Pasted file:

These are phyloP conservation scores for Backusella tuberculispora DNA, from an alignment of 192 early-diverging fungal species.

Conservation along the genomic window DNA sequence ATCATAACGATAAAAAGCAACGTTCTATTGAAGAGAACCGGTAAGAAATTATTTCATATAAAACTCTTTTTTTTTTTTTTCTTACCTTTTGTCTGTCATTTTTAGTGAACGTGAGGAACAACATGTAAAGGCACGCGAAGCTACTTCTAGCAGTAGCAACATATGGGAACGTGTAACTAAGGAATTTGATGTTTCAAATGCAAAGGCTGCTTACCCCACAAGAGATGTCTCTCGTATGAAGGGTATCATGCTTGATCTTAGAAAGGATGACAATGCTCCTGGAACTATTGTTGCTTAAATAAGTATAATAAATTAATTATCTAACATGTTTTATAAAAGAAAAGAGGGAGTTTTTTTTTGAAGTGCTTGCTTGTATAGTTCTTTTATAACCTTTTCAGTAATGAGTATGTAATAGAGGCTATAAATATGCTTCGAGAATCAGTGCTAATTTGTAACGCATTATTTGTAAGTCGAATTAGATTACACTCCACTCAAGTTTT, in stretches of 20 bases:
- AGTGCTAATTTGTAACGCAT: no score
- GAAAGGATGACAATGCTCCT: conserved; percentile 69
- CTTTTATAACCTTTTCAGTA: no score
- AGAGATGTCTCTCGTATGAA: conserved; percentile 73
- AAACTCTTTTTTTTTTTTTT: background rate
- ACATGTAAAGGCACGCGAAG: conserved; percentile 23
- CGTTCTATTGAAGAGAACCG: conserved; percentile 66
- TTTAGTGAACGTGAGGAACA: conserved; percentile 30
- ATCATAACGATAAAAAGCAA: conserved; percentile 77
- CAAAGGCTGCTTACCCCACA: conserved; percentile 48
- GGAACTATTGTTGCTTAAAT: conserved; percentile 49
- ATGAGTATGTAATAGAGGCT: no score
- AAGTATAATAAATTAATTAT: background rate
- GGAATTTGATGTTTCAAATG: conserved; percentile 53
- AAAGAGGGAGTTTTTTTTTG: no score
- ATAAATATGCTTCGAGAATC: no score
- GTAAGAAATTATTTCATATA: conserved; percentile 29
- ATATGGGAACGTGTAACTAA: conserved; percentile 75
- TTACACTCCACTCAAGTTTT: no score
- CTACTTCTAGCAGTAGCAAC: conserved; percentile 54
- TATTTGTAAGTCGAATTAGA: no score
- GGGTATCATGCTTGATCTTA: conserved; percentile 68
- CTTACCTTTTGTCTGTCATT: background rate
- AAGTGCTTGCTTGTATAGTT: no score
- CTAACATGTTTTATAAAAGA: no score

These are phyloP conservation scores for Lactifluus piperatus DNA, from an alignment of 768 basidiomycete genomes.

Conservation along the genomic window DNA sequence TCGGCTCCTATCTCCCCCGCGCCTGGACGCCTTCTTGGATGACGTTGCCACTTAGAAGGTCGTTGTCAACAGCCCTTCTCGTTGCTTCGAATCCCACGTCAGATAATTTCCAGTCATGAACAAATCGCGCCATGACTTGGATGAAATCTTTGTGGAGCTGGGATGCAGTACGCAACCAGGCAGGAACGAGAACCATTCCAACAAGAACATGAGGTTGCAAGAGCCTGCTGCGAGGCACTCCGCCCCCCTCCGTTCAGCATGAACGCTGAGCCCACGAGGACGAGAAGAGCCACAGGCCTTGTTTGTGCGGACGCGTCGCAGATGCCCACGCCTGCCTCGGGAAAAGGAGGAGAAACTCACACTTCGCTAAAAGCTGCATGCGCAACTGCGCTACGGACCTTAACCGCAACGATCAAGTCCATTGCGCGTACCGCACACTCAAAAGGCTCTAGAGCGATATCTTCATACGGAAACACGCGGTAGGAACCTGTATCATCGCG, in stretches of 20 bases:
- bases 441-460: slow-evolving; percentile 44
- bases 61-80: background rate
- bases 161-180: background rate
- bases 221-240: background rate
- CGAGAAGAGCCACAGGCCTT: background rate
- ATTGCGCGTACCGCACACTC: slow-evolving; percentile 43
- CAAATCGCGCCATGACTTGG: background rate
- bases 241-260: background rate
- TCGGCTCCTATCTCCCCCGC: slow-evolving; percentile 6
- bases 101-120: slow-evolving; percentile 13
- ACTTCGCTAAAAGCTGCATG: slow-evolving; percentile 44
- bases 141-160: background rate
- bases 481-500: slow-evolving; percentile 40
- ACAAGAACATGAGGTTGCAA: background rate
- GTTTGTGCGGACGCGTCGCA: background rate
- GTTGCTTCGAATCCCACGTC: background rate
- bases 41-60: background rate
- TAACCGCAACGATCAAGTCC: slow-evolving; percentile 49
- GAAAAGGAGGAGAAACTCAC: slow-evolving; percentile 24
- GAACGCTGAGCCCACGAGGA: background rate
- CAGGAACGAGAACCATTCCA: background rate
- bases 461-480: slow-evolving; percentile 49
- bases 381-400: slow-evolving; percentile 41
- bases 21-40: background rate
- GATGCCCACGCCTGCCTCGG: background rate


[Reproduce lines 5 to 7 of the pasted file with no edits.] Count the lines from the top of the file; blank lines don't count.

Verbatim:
- CTTTTATAACCTTTTCAGTA: no score
- AGAGATGTCTCTCGTATGAA: conserved; percentile 73
- AAACTCTTTTTTTTTTTTTT: background rate